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This Might Be His Greatest Comeback Yet

NFL draft: Oregon's Harrington, famous for engineering dramatic rallies, is out-of-nowhere No. 3 choice by Lions.

April 21, 2002|SAM FARMER | TIMES STAFF WRITER

Folks back home nicknamed him Captain Comeback, and for good reason. Oregon quarterback Joey Harrington led the Ducks to 10 fourth-quarter, come-from-behind victories in his career.

His latest masterpiece shook up the NFL draft.

Detroit grabbed Harrington with the No. 3 pick Saturday, two spots after Houston drafted Fresno State quarterback David Carr. Coming into the draft, the Lions dropped heavy hints they would use their top pick on Texas cornerback Quentin Jammer, who wound up going fifth to San Diego.

"I was unbelievably surprised," Harrington said on a conference call. He passed on a chance to attend the draft in New York, instead choosing to watch it in Oregon with his family and friends. "I was told five minutes earlier that [the Lions] were going in another direction. I was just about to sit down with my mom and dad and watch the Lions pick another player. I got a phone call and I was shocked, caught off guard and thrilled."

The quick pick of Harrington, who might have slipped to Kansas City at No. 8 or Cincinnati at No. 10, was one of several notable developments in the first round of the two-day draft. Among the others:

* Dallas made a trade with Kansas City, allowing the Chiefs to sneak ahead of Minnesota and snatch North Carolina defensive tackle Ryan Sims, a player the Vikings wanted. The move was especially frustrating to Minnesota because Dallas appeared to cut the deal after the 15-minute clock had expired.

* Cincinnati used the 10th pick to select Arizona State tackle Levi Jones, a player projected to go much later in the first round. Just another befuddling move by one of the league's worst franchises.

* The only player from a Southern California school to go in the first round was UCLA linebacker Robert Thomas, drafted 31st by St. Louis. Three spots later, with the second pick of the second round, Carolina took Bruin running back DeShaun Foster.

* Five Miami Hurricanes were selected in the first round, tying a record set by USC in 1968. Also, the opening round included a record three tight ends.

* Hungry for defensive players, the Raiders made two trades--first with Washington, then with Atlanta--to move up and grab Miami cornerback Phillip Buchanon at No. 17.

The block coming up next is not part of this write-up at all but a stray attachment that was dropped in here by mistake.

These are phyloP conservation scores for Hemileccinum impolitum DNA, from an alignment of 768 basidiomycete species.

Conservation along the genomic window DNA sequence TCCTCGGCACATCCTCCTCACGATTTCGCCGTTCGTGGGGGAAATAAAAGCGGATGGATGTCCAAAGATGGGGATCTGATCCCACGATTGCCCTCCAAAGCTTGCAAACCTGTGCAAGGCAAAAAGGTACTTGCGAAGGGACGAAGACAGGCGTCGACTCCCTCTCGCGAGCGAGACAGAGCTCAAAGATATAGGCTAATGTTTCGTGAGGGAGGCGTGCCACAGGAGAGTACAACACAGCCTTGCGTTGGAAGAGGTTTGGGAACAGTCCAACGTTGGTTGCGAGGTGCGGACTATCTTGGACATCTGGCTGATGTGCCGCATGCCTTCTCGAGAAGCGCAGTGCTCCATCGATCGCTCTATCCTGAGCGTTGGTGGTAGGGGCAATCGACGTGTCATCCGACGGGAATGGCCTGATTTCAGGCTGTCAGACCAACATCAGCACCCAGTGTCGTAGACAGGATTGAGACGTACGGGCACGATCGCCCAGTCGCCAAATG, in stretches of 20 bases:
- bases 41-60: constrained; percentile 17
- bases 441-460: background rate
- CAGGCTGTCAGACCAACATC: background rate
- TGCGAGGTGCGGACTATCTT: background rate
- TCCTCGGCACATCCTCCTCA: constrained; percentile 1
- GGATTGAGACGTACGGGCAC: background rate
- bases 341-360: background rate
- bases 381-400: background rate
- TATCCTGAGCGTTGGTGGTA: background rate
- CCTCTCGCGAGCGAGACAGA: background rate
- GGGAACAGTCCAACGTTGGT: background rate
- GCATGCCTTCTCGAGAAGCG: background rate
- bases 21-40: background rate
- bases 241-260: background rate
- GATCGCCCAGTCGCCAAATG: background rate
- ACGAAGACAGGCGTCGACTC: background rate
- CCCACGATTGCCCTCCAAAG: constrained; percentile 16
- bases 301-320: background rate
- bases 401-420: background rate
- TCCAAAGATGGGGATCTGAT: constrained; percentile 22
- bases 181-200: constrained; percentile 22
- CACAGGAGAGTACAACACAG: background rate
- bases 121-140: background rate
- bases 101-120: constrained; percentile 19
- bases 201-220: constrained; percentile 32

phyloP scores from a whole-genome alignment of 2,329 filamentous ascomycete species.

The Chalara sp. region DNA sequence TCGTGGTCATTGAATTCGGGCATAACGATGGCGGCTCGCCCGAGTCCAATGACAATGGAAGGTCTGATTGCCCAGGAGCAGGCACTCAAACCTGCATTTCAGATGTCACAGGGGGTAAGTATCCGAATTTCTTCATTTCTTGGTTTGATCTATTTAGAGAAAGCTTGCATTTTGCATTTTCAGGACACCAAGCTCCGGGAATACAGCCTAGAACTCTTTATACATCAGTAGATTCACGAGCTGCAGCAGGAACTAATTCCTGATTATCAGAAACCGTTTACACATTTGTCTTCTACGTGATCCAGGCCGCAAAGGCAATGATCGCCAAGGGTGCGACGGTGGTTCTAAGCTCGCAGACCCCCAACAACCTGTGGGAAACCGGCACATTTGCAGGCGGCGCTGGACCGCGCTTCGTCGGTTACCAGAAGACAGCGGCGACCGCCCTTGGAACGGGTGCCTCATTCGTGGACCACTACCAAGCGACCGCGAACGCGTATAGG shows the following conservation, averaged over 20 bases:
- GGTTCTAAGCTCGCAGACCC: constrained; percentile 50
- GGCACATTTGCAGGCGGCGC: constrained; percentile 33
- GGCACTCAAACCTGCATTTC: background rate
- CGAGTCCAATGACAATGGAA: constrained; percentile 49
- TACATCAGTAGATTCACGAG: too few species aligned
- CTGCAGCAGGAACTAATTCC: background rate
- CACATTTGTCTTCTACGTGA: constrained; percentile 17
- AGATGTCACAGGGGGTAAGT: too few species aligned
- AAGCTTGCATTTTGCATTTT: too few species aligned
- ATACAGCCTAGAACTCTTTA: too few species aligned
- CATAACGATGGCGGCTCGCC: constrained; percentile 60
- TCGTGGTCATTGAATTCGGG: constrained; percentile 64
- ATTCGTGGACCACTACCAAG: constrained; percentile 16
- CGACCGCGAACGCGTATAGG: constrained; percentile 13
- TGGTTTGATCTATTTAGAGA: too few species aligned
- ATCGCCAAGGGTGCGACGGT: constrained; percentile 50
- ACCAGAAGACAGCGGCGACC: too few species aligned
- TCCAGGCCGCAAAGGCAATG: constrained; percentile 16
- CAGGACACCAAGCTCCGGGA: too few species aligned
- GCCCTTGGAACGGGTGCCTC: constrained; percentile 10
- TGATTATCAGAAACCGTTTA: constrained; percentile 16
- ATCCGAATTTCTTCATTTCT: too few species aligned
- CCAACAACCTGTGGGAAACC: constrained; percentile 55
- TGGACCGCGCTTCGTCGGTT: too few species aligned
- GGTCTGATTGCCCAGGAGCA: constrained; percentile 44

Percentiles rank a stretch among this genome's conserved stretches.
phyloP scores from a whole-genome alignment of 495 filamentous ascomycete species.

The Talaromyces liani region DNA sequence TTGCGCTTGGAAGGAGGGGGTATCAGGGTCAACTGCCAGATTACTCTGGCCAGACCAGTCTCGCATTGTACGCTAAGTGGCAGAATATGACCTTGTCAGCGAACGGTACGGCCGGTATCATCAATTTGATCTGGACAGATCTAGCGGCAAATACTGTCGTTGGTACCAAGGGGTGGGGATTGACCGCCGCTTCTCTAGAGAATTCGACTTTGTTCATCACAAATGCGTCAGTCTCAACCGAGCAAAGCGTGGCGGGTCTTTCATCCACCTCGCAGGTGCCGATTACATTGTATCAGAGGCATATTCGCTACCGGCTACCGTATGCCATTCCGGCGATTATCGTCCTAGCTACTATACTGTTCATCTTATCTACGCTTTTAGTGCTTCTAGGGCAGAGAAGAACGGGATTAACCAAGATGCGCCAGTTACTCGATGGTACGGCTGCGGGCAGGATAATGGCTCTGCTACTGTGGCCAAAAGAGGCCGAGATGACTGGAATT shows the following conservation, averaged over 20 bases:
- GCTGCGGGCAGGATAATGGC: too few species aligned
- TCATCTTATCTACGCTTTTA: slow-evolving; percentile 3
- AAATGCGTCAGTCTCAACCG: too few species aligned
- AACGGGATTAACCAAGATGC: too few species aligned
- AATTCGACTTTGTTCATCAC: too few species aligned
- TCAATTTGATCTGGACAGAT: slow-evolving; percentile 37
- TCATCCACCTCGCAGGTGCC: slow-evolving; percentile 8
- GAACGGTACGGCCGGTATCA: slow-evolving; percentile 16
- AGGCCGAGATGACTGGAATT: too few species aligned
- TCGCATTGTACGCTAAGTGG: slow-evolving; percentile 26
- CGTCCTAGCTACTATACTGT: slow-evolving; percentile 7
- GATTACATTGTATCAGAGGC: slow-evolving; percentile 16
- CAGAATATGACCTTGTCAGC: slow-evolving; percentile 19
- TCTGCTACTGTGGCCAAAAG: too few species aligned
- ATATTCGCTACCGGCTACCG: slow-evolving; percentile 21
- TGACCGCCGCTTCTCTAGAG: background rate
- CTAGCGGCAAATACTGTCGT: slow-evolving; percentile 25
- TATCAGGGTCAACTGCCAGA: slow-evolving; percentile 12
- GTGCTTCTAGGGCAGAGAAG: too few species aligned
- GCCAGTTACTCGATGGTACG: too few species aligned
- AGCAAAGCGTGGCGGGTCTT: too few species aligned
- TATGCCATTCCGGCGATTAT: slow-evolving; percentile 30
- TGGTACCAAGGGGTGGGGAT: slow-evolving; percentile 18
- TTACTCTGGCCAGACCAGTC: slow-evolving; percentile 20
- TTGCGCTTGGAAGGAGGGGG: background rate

Many scouts predicted Buchanon would be a top-10 pick, ranking him just behind Jammer. Raider owner Al Davis has always emphasized building a defense around shut-down cornerbacks, and 36-year-old right corner Eric Allen is nearing the end of his career. Buchanon, who also returns punts, earned All-America honors at cornerback last season.

"By no means are we anointing him a starter," Oakland Coach Bill Callahan told reporters. "He does give us more options, and with a cover corner like that, you can't pass it up."

The Raiders, who have drafted a defensive back in the first round three times in five years, used their other first-round pick on Northwestern linebacker Napoleon Harris. Harris is the third Napoleon in Raider history, following running backs McCallum and Kaufman.

Harris, the premier linebacker on the board, is known for his ability to knock people senseless. But the most aggressive guy in the draft Saturday might have been Chris Shropshire, Kansas City's 150-pound equipment manager. When the clock had run out on Dallas, and a Minnesota official was holding a card with Sims' name scribbled on it, Shropshire stood in front of the podium and would not get out of the way. Those few seconds were all the Cowboys and Chiefs needed to get the deal done.

"I looked at the TV and they were down to zero-zero, and [the trade] still hadn't been confirmed," Chief President Carl Peterson said. "It said Minnesota was standing behind them. But they didn't allow them to make their pick."

After a few moments of confusion, Sims was headed to Kansas City and the Vikings were left to make another pick. They grudgingly chose Miami tackle Bryant McKinnie, a player they like, but not as much as Sims.

It's unlikely the words of Minnesota Coach Mike Tice will be much consolation to McKinnie: "We called New York and we were in [with the Sims pick]. We'll let them sort that situation out in New York, but we were in with the pick. At 1:39 last night I woke up sweating and dreamed I was announcing Bryant McKinnie as our first pick."

The deal worked out flawlessly for Dallas, which still landed the player it wanted with the No. 8 selection, Oklahoma safety Roy Williams, and collected Kansas City's third-round pick (75th overall) and a sixth-round pick next year.

While the Cowboys were wheeling and dealing, their hated rivals were stifling a yawn. Midway through the first round--before his team had even made a pick--Washington Redskin owner Daniel Snyder jumped into his personal helicopter with Coach Steve Spurrier and defensive coordinator Marvin Lewis. The trio made a quick trip from Redskin headquarters to Fedex Field to make an appearance at the team's draft party. About two hours later, the Redskins used the 32nd pick on Tulane quarterback Patrick Ramsey.

So the first round began and ended with the selection of a quarterback. But the most interesting story may be the quarterback taken in between: Harrington.

Officially, the Oregon standout will compete for the starting job with Mike McMahon, Detroit's fifth-round selection in 2001. But the Lions are already selling Harrington jerseys on their Web site.

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